The interviewer wants to know how you handle making risky decisions. As a successful professional, you know to calculate risk in your industry. Tell the interviewer about a work-related risk you have taken and what the outcome was.
Start with an overview of the decision you needed to make, and explain why it was risky. Describe who the situation affected, as well as the possible outcomes. Complete your answer by sharing how the decision paid off, or by mentioning any recognition you received for your success.
"The riskiest decision I ever made was to leave the recruitment industry to move into workforce planning, as a consultant. The risk meant that if I were unsuccessful, I would be looking for a new job in a plodding economy. The pay off would be that I would finally be in a sector in which I was truly interested. I made a great career for myself for the next eight years, which has brought me here today - with an exceptional opportunity in front of me."
"The riskiest career choice I have made was asking for a reduction in hours, from full time to part time employment, to pursue my degree in Business Administration. My boss could have let me go, but he didn't. In fact, he openly supported my pursuit of higher education."
"My riskiest decision was to ship a customer order late because I was not satisfied with the quality audit. The numbers were within the threshold, but not to par. In the end, while the customer was unhappy to receive a late order, she was happy that we cared enough to investigate any potential problems."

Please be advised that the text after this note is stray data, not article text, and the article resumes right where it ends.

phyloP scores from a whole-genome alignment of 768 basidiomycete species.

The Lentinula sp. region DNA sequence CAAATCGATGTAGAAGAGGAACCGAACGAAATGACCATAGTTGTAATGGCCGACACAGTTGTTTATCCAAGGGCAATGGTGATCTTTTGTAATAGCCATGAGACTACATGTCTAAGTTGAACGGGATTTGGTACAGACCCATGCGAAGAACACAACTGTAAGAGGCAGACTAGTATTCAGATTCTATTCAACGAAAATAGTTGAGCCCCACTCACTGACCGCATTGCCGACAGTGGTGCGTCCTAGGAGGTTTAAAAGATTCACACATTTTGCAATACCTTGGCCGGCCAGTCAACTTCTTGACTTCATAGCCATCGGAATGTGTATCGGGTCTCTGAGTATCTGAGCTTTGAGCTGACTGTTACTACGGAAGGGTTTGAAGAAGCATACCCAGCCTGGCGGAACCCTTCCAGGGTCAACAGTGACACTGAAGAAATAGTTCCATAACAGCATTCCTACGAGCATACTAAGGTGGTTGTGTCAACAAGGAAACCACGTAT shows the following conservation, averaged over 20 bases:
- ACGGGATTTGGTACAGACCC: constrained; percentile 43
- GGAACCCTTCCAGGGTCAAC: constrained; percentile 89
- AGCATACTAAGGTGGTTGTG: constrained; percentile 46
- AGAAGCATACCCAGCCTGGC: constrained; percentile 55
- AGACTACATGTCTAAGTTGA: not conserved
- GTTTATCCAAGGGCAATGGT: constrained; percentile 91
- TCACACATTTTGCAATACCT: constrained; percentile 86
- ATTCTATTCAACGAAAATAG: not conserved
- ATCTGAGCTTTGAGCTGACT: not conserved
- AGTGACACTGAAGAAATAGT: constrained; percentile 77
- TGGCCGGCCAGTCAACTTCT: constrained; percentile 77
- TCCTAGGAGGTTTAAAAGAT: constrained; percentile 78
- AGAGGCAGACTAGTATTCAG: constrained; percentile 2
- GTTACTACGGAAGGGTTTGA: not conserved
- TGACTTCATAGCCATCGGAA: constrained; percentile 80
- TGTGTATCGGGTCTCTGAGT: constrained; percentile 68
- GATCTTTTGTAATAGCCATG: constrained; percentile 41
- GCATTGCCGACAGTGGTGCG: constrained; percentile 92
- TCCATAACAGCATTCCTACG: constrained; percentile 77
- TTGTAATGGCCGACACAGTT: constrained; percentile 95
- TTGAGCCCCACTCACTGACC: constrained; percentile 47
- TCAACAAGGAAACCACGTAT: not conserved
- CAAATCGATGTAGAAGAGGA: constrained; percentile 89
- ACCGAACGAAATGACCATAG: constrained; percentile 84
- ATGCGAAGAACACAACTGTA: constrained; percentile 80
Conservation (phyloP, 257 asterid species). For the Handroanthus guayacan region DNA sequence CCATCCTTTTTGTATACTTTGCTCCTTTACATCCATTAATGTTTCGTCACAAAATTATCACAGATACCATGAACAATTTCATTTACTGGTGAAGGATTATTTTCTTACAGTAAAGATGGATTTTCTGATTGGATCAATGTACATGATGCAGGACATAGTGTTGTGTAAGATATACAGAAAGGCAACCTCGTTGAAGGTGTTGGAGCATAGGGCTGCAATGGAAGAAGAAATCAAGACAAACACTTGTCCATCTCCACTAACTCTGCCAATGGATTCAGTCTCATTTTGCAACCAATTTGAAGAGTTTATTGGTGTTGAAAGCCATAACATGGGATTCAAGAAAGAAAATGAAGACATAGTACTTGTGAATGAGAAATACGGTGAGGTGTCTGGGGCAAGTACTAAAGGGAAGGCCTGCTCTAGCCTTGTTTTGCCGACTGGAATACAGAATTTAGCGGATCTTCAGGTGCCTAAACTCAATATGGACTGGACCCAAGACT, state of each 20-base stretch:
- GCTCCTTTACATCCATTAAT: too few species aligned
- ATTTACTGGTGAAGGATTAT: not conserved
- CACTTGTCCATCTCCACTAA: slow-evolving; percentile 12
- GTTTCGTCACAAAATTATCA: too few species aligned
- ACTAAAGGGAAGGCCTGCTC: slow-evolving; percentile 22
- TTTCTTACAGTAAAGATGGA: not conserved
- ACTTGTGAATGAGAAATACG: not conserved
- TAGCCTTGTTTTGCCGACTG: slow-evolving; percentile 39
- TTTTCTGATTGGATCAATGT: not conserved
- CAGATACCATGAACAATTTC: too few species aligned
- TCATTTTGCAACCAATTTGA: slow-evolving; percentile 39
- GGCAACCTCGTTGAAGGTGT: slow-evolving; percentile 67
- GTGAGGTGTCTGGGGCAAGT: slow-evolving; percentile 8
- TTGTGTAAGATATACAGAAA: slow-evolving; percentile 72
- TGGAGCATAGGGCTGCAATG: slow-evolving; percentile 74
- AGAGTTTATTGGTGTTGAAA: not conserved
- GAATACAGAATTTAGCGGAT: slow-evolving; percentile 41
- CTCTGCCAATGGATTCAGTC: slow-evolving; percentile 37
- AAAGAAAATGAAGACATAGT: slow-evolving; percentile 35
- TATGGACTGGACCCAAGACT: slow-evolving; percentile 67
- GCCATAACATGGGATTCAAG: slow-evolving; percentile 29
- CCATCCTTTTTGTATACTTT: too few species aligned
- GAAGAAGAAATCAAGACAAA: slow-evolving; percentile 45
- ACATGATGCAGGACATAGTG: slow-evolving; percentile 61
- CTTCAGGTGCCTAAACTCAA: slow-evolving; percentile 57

"One of the riskiest decisions I made was to leave corporate America and join a startup with an innovative idea. The company was seeking to provide a product/service that would pioneer a new industry. We worked harder and smarter to launch and create a new space in the nutraceutical marketplace. We failed a lot along the way, but we learned to fail fast, and it made us all better professionals."
"I think the riskiest decision I've made is taking steps to pursue this position. I am seeking out an opportunity, which would result in leaving a 5-year tenure at a successful store, where I've risen through the ranks and made a name for myself, to start fresh and challenge myself professionally."
"Easily the riskiest career decision I've made was to leave an established organization where I was being groomed for a general manager role, to try my hand at a technology startup. Most of my family thought I was nuts when I did it, but I felt it my gut it was what I needed to do. I was right. Not only did I get to experience a different, more innovative culture, team, and product, but also I was able to be a real difference maker in the organization, rather than continue to chug away at a 10,000+ person corporate entity. That leap brought me to more opportunities I never thought possible."
"When I came back to work after having my kids -- and leaving was seen as potentially risky, might I add -- I had two options on the table. I could have worked as a high school Spanish teacher or an elementary Spanish teacher. I chose Elementary. This example may not sound risky, but a few years prior, the district had floated the idea that elementary Spanish should be cut to save money, so I came into a position that was potentially on the cutting block."
"I would love to mentor students! At my previous employment, clinical students were assigned only to those nurses in supervisory positions. I understand the reason for scheduling students with supervisors but always hoped to have an opportunity to precept students."